what sports are frownd upon by the WT

by rockmehardplace 11 Replies latest jw friends

  • rockmehardplace

    i was always told that chess was a war game and could not be played. i have since taught myself how to play.

  • undercover

    Yea, some congregations were stricter than others when it came to the violence or physical aspect of a sport.

    Every fall for several years we got together and played football on weekends. We played tackle one year but I remember getting clobbered on one play and blacking out. Another brother broke his leg. After that, we were "counseled", so we played tag from there on out.

    During the colder, winter months and into spring, we rented a local school gym and played pick-up basketball games. We had so many brothers show up, we had multiple teams with the winner staying up and losers sitting until it rotated back to their turn. But it turned ugly one game when two excessively competitive brothers got in a fight after a hard foul. After that, attendance dwindled due to the elders investigating the situation until we couldn't even get 3 on 3 anymore.

    But actually, it's not the violence or danger of a sport that prompts warnings...it's the time factor. It was the time it took away from "spiritual" things. They don't want their employees pursuing any activity that keeps them from selling magazines or sheparding harrassing the flock. Pioneers, MSs and elders bore the brunt of this as they were to set the example of the other publishers to not let "worldly" activities take too much importance.

    An example of how brothers were counseled on sports not generally known as violent:

    I knew two brothers who were excellent tennis players. They played every chance they got. And they used to get quite competitive and would hate losing. They got counseled for spending too much time pursuing this hobby instead of pursuing increasing their service hours. A side counsel was that they were too competitive. They were told to play without keeping score to keep the "proper" perspective.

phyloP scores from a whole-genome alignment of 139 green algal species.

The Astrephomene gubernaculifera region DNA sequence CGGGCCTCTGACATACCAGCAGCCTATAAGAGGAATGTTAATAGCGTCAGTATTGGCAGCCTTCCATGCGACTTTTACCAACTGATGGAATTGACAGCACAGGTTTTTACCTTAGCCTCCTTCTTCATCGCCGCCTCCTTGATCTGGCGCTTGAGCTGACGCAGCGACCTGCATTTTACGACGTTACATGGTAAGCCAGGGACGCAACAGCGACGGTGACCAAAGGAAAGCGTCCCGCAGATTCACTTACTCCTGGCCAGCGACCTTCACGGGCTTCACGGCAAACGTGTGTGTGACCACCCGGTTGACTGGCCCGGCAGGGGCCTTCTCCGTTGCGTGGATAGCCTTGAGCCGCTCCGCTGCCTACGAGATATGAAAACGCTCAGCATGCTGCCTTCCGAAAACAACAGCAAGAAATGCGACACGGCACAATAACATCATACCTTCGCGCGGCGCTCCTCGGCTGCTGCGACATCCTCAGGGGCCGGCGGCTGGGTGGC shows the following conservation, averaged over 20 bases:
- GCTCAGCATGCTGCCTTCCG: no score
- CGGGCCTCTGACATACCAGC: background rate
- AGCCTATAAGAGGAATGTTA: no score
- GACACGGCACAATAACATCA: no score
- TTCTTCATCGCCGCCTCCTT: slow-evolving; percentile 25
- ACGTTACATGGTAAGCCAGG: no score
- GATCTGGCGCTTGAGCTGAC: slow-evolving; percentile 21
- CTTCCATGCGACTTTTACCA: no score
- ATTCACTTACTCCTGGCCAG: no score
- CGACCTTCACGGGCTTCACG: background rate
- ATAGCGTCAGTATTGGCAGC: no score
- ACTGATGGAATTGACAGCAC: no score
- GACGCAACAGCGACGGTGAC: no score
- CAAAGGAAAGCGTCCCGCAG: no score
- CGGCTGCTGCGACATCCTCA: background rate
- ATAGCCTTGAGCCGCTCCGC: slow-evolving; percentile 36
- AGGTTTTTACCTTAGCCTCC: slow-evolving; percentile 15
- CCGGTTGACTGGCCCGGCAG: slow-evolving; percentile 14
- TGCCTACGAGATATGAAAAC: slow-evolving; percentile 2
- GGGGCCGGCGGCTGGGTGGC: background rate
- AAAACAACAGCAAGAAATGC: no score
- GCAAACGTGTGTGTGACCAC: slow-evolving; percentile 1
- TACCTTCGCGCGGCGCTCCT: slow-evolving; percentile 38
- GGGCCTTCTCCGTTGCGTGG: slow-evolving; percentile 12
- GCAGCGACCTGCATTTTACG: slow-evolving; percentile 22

Other brothers were avid golfers. They took lessons, played 9 holes in the evenings to practice and lived to play golf after service on Saturdays. Of course, over time, they too were counseled for allowing this activity to take too much importance in their lives.

    Yet despite all these examples, dubs still manage to get together for pick-up basketball and football, golf and attend professional sporting events. I know of JW golf tournaments, complete with trophies, closest to pin contests, etc.

    When it comes to sports and blue collar dubs, they're going to find a way to get their fix, whether they partake in the sport itself or spend time watching game after game on TV. Just another example of cognitive dissonance. They know they're supposed to shun these things and they can qoute the Society's stance on it, but yet they'll be wrapped up in it just as much as anyone else in the "world".

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